Following the occurrence of a security incident there are mainly two types of requirements in relation to which implications of a criminal law nature may also arise.
Under a first profile, as already seen above, it is necessary to notify the Garante of the breach, as well as, in certain cases (e.g. that of subjects falling within the cyber security perimeter) – and also regardless of the occurrence of a personal data breach – to the other competent Authorities (CSIRT, NIS Authority), once the appropriate indicators of relevance are met. The omission, in particular, of the latter communication and notification obligations is usually punished with administrative sanctions, but may, in the most serious cases, also be punishable under criminal law, as is the failure to cooperate with the Authorities and/or to transmit to the latter, during their inspection and assessment activities, untrue data and/or information.
On the other hand, there is the need to proceed with the collection of every element capable of reconstructing the dynamics that characterised the security incident, in order to facilitate the best management and resolution of the consequences derived and, where possible, to identify the perpetrators of any unlawful conduct.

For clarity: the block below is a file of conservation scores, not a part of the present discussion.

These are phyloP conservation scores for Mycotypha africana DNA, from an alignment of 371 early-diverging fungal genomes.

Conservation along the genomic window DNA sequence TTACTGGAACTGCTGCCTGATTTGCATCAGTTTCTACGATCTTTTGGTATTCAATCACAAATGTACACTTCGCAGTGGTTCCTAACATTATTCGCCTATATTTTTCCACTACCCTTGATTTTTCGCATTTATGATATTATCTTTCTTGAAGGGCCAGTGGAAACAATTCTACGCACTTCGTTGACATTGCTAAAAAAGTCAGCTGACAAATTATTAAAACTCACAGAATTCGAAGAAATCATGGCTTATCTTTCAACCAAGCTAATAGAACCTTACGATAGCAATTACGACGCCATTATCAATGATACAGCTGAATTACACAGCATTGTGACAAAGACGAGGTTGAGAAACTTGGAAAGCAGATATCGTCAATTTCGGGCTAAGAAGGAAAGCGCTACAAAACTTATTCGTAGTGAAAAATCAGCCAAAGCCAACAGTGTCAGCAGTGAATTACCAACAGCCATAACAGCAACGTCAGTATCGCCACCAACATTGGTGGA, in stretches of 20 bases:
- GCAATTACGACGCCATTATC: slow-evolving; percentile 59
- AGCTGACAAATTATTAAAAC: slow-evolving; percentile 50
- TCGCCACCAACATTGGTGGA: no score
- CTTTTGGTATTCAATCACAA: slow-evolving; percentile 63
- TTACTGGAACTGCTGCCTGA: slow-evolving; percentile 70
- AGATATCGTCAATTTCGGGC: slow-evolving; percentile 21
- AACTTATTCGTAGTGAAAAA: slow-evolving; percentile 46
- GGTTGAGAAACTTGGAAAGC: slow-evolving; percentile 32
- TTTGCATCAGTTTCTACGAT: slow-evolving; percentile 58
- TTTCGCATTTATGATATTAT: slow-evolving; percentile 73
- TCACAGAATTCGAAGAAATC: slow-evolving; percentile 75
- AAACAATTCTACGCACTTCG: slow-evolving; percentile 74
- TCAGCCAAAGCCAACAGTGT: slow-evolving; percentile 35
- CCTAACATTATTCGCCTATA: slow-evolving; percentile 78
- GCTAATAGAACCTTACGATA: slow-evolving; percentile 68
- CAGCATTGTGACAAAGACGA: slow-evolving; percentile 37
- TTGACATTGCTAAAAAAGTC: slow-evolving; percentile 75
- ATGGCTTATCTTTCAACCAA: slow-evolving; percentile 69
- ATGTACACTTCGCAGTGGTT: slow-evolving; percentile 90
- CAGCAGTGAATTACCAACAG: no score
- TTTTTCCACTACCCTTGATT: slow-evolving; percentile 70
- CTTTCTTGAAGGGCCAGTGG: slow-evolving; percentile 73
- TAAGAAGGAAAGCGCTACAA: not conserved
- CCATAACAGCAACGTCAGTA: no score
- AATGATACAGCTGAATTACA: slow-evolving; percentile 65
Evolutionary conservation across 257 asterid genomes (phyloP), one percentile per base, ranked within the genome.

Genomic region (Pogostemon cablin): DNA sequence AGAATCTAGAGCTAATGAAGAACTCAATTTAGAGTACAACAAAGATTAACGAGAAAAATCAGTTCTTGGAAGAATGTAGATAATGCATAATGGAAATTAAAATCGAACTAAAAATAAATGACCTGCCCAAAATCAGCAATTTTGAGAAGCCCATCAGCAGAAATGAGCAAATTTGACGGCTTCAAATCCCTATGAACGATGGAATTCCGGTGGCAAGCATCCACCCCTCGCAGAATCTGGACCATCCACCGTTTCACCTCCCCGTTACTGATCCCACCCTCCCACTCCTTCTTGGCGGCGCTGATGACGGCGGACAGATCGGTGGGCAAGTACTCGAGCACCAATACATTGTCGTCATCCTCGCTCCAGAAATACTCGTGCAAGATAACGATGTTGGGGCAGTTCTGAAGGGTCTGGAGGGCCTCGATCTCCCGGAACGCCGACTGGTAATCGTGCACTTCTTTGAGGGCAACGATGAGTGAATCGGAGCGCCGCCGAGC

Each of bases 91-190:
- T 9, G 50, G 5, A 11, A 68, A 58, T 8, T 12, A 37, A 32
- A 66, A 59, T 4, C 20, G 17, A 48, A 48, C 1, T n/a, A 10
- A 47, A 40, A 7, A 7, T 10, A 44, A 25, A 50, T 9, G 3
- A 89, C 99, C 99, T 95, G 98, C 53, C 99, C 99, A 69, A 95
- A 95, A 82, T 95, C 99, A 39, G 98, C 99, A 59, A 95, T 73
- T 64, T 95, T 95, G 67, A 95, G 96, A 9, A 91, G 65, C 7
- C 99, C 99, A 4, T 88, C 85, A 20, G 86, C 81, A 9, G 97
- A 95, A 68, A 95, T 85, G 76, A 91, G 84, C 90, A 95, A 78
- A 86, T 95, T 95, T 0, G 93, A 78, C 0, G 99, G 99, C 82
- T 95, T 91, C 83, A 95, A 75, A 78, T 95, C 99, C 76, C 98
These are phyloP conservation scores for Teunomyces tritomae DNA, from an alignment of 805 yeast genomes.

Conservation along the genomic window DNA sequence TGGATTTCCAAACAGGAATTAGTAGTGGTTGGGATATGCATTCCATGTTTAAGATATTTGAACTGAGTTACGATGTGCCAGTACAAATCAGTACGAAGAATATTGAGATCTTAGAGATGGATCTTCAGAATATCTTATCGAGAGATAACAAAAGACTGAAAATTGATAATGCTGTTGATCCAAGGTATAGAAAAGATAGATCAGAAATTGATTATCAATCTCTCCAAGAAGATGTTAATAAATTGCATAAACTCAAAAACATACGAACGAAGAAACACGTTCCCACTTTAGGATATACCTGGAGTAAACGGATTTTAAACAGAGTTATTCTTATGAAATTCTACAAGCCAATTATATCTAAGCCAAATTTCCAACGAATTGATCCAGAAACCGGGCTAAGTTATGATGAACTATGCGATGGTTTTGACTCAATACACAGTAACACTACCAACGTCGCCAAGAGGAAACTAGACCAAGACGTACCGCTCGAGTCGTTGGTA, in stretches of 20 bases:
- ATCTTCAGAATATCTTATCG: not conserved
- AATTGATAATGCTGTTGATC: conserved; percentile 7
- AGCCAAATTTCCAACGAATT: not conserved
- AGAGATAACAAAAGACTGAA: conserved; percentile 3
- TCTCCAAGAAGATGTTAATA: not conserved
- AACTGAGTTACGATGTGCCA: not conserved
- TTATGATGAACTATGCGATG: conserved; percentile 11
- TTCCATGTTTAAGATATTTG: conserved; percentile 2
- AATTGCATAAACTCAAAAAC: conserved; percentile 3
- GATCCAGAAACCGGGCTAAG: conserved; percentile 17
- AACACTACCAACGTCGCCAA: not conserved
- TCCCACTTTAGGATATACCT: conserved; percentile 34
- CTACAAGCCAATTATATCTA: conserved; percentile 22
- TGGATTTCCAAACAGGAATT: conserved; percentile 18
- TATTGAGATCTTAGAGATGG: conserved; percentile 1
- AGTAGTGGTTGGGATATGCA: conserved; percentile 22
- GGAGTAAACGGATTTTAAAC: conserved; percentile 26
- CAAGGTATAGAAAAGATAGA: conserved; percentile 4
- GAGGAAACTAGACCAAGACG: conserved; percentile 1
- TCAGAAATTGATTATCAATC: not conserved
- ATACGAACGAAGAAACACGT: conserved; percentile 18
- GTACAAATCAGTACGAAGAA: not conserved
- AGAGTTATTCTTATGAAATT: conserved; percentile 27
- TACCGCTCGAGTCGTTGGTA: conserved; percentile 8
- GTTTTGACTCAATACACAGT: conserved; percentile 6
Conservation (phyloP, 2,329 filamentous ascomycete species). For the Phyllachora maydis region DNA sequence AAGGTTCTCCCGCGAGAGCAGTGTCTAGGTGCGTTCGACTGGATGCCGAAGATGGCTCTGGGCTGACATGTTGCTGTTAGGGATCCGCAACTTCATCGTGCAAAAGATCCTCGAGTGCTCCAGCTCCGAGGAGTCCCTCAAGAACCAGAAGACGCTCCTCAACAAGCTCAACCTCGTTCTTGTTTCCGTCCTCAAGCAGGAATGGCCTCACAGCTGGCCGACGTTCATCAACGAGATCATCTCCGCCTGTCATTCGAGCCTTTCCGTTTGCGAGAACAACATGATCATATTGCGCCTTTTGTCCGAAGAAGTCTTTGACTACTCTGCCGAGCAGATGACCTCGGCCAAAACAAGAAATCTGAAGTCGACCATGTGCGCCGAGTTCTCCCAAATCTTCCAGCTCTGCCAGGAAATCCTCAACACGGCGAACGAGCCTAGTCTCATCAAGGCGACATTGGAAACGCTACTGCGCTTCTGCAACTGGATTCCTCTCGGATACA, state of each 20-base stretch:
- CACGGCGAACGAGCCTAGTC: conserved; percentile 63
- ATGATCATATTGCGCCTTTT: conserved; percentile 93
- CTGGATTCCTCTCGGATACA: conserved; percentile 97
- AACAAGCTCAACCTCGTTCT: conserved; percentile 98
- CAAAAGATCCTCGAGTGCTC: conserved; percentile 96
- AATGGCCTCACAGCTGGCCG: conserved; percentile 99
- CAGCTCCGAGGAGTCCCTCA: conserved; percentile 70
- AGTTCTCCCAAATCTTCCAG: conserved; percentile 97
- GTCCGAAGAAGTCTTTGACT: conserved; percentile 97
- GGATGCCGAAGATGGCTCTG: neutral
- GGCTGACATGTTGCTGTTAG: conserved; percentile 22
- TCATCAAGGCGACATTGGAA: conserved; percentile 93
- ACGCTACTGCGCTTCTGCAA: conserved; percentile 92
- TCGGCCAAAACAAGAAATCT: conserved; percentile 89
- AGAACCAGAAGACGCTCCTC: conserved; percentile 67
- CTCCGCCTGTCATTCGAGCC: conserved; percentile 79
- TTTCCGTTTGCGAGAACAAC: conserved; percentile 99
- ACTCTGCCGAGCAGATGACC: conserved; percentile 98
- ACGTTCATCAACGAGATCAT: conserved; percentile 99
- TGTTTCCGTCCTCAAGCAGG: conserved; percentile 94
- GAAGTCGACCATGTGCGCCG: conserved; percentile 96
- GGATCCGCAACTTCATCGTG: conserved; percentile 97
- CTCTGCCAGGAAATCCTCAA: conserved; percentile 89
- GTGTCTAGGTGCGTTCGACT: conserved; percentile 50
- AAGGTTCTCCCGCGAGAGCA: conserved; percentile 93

With reference to security incidents, the search and collection of evidence must necessarily be carried out in such a way (i.e. digital forensics activities and techniques) as not only to allow an effective identification of any relevant element but also, and above all, to ensure the reliability and non-repudiation of the results of the collection, as well as the possibility of repeating the investigations in a subsequent judicial proceeding without the object of the first investigations being irreparably changed or altered by them. The latter aspect is in fact central where such elements are to be spent in proceedings, such as criminal proceedings, which are assisted by particular guarantees and prohibitions in terms of the acquisition and use of evidence. The need to rely on specialised personnel, capable of applying the most appropriate and effective forensic investigation techniques, is therefore all the stronger the more complex and invasive the investigations to be undertaken on the computer system involved in the security incident.